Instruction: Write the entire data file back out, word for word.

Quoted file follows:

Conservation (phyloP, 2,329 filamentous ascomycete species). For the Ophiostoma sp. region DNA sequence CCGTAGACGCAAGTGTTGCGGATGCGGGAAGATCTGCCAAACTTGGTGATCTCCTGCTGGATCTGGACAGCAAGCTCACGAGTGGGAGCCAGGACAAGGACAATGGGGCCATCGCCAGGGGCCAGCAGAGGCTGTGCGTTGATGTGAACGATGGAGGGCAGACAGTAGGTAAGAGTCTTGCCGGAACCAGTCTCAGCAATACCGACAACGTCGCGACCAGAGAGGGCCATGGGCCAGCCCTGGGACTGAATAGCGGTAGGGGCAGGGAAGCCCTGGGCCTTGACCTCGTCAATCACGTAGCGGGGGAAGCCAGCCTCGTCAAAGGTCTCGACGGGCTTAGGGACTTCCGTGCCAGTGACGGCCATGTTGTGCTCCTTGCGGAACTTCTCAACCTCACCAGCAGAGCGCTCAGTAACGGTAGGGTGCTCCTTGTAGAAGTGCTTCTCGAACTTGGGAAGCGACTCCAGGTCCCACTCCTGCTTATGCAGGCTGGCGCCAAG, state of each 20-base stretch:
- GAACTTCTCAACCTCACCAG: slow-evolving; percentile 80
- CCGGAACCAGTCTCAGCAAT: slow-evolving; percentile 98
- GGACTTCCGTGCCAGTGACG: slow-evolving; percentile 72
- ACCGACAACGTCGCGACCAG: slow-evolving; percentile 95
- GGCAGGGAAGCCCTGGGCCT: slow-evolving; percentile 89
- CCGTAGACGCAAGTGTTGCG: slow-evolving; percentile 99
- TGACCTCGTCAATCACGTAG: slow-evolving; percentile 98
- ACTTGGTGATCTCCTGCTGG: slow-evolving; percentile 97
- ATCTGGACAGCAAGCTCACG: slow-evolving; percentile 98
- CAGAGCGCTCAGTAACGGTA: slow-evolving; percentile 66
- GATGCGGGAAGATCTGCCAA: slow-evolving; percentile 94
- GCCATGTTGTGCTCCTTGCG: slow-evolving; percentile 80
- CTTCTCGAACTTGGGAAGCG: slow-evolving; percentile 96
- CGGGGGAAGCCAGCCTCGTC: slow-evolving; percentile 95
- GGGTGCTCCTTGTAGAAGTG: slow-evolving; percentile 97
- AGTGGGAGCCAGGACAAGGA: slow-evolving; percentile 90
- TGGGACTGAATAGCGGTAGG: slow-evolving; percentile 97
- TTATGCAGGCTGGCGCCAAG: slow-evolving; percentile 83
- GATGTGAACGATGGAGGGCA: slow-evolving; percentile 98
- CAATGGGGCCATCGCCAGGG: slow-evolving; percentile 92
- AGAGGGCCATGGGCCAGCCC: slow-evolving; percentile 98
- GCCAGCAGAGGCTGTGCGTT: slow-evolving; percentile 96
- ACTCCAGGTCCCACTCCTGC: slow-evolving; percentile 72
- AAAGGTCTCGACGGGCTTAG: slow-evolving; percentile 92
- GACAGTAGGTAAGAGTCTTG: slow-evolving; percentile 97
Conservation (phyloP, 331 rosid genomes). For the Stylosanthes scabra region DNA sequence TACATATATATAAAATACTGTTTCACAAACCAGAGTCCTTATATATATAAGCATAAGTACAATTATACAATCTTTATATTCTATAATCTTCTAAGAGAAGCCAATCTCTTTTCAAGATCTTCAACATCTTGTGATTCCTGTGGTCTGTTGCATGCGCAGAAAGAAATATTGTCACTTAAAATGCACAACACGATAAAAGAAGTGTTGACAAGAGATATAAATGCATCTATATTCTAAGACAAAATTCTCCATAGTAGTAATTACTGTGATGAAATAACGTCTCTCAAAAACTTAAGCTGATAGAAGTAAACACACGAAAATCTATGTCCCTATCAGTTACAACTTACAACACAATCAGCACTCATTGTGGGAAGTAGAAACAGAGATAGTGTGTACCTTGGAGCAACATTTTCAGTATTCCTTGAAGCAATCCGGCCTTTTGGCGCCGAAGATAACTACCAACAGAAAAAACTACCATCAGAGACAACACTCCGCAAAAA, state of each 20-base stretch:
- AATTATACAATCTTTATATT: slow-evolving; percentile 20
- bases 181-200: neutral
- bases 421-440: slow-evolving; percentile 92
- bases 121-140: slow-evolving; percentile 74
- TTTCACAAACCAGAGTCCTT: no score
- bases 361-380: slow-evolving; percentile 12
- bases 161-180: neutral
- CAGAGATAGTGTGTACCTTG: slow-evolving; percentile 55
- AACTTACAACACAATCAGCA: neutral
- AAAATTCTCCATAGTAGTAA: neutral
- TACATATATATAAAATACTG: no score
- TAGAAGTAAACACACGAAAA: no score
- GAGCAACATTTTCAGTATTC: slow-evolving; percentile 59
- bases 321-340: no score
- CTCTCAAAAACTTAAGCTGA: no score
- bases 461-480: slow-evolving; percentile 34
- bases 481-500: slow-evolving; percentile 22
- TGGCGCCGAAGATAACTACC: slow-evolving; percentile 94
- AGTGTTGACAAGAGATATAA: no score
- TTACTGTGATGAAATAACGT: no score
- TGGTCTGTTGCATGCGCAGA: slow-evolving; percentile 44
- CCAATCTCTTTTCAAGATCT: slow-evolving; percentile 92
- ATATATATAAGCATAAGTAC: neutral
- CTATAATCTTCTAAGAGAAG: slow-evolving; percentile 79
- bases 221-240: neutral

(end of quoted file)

Conservation (phyloP, 2,329 filamentous ascomycete species). For the Ophiostoma sp. region DNA sequence CCGTAGACGCAAGTGTTGCGGATGCGGGAAGATCTGCCAAACTTGGTGATCTCCTGCTGGATCTGGACAGCAAGCTCACGAGTGGGAGCCAGGACAAGGACAATGGGGCCATCGCCAGGGGCCAGCAGAGGCTGTGCGTTGATGTGAACGATGGAGGGCAGACAGTAGGTAAGAGTCTTGCCGGAACCAGTCTCAGCAATACCGACAACGTCGCGACCAGAGAGGGCCATGGGCCAGCCCTGGGACTGAATAGCGGTAGGGGCAGGGAAGCCCTGGGCCTTGACCTCGTCAATCACGTAGCGGGGGAAGCCAGCCTCGTCAAAGGTCTCGACGGGCTTAGGGACTTCCGTGCCAGTGACGGCCATGTTGTGCTCCTTGCGGAACTTCTCAACCTCACCAGCAGAGCGCTCAGTAACGGTAGGGTGCTCCTTGTAGAAGTGCTTCTCGAACTTGGGAAGCGACTCCAGGTCCCACTCCTGCTTATGCAGGCTGGCGCCAAG, state of each 20-base stretch:
- GAACTTCTCAACCTCACCAG: slow-evolving; percentile 80
- CCGGAACCAGTCTCAGCAAT: slow-evolving; percentile 98
- GGACTTCCGTGCCAGTGACG: slow-evolving; percentile 72
- ACCGACAACGTCGCGACCAG: slow-evolving; percentile 95
- GGCAGGGAAGCCCTGGGCCT: slow-evolving; percentile 89
- CCGTAGACGCAAGTGTTGCG: slow-evolving; percentile 99
- TGACCTCGTCAATCACGTAG: slow-evolving; percentile 98
- ACTTGGTGATCTCCTGCTGG: slow-evolving; percentile 97
- ATCTGGACAGCAAGCTCACG: slow-evolving; percentile 98
- CAGAGCGCTCAGTAACGGTA: slow-evolving; percentile 66
- GATGCGGGAAGATCTGCCAA: slow-evolving; percentile 94
- GCCATGTTGTGCTCCTTGCG: slow-evolving; percentile 80
- CTTCTCGAACTTGGGAAGCG: slow-evolving; percentile 96
- CGGGGGAAGCCAGCCTCGTC: slow-evolving; percentile 95
- GGGTGCTCCTTGTAGAAGTG: slow-evolving; percentile 97
- AGTGGGAGCCAGGACAAGGA: slow-evolving; percentile 90
- TGGGACTGAATAGCGGTAGG: slow-evolving; percentile 97
- TTATGCAGGCTGGCGCCAAG: slow-evolving; percentile 83
- GATGTGAACGATGGAGGGCA: slow-evolving; percentile 98
- CAATGGGGCCATCGCCAGGG: slow-evolving; percentile 92
- AGAGGGCCATGGGCCAGCCC: slow-evolving; percentile 98
- GCCAGCAGAGGCTGTGCGTT: slow-evolving; percentile 96
- ACTCCAGGTCCCACTCCTGC: slow-evolving; percentile 72
- AAAGGTCTCGACGGGCTTAG: slow-evolving; percentile 92
- GACAGTAGGTAAGAGTCTTG: slow-evolving; percentile 97
Conservation (phyloP, 331 rosid genomes). For the Stylosanthes scabra region DNA sequence TACATATATATAAAATACTGTTTCACAAACCAGAGTCCTTATATATATAAGCATAAGTACAATTATACAATCTTTATATTCTATAATCTTCTAAGAGAAGCCAATCTCTTTTCAAGATCTTCAACATCTTGTGATTCCTGTGGTCTGTTGCATGCGCAGAAAGAAATATTGTCACTTAAAATGCACAACACGATAAAAGAAGTGTTGACAAGAGATATAAATGCATCTATATTCTAAGACAAAATTCTCCATAGTAGTAATTACTGTGATGAAATAACGTCTCTCAAAAACTTAAGCTGATAGAAGTAAACACACGAAAATCTATGTCCCTATCAGTTACAACTTACAACACAATCAGCACTCATTGTGGGAAGTAGAAACAGAGATAGTGTGTACCTTGGAGCAACATTTTCAGTATTCCTTGAAGCAATCCGGCCTTTTGGCGCCGAAGATAACTACCAACAGAAAAAACTACCATCAGAGACAACACTCCGCAAAAA, state of each 20-base stretch:
- AATTATACAATCTTTATATT: slow-evolving; percentile 20
- bases 181-200: neutral
- bases 421-440: slow-evolving; percentile 92
- bases 121-140: slow-evolving; percentile 74
- TTTCACAAACCAGAGTCCTT: no score
- bases 361-380: slow-evolving; percentile 12
- bases 161-180: neutral
- CAGAGATAGTGTGTACCTTG: slow-evolving; percentile 55
- AACTTACAACACAATCAGCA: neutral
- AAAATTCTCCATAGTAGTAA: neutral
- TACATATATATAAAATACTG: no score
- TAGAAGTAAACACACGAAAA: no score
- GAGCAACATTTTCAGTATTC: slow-evolving; percentile 59
- bases 321-340: no score
- CTCTCAAAAACTTAAGCTGA: no score
- bases 461-480: slow-evolving; percentile 34
- bases 481-500: slow-evolving; percentile 22
- TGGCGCCGAAGATAACTACC: slow-evolving; percentile 94
- AGTGTTGACAAGAGATATAA: no score
- TTACTGTGATGAAATAACGT: no score
- TGGTCTGTTGCATGCGCAGA: slow-evolving; percentile 44
- CCAATCTCTTTTCAAGATCT: slow-evolving; percentile 92
- ATATATATAAGCATAAGTAC: neutral
- CTATAATCTTCTAAGAGAAG: slow-evolving; percentile 79
- bases 221-240: neutral